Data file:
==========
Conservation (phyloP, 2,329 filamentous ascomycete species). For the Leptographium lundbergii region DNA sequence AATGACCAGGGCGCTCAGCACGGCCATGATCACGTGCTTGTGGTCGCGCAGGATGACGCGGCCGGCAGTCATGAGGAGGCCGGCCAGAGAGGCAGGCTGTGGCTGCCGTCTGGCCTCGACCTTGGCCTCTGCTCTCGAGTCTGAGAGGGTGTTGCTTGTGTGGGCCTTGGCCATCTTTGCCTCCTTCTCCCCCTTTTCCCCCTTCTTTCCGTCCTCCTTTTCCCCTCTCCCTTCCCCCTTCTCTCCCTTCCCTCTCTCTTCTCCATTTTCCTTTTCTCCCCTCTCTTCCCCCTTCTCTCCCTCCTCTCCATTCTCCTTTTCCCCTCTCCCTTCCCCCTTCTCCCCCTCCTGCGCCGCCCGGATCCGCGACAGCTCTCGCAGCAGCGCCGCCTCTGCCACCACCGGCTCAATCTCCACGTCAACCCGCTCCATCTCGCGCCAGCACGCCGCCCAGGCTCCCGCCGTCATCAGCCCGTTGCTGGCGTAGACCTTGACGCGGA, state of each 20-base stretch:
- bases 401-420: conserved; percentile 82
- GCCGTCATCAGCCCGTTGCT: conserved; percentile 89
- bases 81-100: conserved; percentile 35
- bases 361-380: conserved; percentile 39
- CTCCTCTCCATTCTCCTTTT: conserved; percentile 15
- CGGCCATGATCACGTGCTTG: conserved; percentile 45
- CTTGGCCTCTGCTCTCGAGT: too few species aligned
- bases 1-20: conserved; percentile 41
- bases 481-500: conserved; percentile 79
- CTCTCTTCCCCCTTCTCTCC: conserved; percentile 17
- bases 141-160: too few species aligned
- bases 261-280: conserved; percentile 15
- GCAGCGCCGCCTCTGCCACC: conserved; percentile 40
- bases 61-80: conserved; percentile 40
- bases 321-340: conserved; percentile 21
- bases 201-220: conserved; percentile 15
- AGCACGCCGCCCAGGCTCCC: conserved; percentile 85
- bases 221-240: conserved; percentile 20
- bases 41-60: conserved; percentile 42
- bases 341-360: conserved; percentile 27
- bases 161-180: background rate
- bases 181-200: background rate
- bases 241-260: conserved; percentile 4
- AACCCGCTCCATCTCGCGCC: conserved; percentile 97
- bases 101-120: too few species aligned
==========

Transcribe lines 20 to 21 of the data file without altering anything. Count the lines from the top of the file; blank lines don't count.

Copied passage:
- bases 41-60: conserved; percentile 42
- bases 341-360: conserved; percentile 27